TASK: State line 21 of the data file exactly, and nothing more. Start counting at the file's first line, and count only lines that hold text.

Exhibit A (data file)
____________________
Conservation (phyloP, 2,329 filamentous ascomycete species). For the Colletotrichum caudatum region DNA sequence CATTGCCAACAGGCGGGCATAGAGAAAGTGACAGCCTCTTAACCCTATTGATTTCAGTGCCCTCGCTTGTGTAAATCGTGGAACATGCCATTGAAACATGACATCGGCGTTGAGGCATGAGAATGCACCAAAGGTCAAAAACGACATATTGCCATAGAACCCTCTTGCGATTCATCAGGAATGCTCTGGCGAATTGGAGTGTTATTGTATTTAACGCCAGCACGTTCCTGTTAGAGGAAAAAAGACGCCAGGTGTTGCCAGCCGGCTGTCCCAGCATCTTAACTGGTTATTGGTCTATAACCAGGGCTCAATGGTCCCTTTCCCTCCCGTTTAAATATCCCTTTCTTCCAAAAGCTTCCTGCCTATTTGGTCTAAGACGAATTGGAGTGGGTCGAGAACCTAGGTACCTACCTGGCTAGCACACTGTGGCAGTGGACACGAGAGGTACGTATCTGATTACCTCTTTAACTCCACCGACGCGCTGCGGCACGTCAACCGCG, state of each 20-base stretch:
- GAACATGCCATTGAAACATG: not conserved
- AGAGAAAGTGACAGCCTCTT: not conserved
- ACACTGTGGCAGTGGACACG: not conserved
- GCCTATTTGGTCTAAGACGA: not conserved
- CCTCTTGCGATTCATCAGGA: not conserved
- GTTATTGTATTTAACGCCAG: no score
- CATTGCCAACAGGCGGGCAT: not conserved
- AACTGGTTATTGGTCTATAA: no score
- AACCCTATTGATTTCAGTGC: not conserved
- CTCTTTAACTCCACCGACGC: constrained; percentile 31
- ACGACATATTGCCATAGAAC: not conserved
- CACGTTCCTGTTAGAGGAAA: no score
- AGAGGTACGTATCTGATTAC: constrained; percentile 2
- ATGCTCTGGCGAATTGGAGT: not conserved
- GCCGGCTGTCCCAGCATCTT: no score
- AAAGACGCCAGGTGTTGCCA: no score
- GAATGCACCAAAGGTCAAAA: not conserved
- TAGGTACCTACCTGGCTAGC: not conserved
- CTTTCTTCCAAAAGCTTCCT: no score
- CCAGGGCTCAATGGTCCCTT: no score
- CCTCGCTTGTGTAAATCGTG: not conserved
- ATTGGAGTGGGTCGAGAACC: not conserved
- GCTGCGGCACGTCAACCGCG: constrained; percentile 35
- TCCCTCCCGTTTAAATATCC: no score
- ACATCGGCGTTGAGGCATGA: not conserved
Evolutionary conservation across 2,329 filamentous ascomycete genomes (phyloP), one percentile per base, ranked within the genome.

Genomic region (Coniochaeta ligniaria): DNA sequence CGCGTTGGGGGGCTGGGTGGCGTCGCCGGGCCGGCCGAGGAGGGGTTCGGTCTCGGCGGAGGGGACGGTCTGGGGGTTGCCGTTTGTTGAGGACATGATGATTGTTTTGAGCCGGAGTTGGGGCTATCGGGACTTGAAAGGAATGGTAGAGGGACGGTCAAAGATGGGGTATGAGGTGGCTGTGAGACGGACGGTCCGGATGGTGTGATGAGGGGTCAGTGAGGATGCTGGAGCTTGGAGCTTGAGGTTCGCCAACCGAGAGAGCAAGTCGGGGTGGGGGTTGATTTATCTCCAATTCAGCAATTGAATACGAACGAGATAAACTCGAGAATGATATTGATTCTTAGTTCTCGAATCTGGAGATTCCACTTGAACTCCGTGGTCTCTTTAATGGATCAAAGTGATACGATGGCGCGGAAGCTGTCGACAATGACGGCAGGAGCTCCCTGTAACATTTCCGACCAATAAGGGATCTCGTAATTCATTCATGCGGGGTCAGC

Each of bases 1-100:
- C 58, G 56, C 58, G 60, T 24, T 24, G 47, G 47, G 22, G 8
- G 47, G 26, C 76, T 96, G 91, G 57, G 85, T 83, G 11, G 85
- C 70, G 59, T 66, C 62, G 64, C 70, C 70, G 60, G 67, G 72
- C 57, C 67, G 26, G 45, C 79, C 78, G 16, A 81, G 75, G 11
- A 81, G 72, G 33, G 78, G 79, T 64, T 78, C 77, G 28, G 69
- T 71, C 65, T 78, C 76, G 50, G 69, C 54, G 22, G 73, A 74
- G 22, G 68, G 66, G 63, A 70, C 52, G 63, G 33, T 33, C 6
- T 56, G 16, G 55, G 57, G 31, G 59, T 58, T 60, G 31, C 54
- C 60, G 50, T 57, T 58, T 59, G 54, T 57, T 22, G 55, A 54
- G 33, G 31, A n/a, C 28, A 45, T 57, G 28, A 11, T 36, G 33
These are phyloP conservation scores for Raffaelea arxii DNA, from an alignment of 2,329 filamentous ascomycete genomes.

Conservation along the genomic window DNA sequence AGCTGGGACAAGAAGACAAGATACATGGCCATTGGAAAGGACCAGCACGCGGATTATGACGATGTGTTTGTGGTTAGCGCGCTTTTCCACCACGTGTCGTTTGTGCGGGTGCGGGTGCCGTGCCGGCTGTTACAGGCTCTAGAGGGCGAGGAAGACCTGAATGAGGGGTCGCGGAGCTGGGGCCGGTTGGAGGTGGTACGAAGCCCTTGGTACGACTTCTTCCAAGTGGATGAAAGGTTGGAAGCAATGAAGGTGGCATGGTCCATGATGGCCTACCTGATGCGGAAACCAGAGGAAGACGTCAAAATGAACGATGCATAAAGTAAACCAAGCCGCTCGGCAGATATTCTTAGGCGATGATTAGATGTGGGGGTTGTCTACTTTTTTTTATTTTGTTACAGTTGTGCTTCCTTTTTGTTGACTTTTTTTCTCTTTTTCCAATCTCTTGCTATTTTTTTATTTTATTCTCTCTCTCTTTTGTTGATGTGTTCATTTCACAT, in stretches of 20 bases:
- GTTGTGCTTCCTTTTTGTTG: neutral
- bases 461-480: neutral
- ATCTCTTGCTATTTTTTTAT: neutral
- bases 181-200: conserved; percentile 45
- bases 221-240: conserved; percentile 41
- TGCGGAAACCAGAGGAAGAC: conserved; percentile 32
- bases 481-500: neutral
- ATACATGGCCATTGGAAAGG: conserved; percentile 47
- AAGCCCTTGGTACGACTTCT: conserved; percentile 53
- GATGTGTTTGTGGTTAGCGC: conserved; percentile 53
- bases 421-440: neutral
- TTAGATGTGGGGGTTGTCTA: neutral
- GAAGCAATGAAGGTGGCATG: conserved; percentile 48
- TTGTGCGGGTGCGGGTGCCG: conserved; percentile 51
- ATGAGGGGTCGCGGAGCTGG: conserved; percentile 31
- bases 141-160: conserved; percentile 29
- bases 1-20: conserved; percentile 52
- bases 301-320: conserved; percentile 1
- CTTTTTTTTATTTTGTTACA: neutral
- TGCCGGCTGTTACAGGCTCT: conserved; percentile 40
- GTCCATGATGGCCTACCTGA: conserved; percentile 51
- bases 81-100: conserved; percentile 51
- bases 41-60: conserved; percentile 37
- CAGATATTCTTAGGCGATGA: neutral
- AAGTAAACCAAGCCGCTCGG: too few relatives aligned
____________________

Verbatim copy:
- CCAGGGCTCAATGGTCCCTT: no score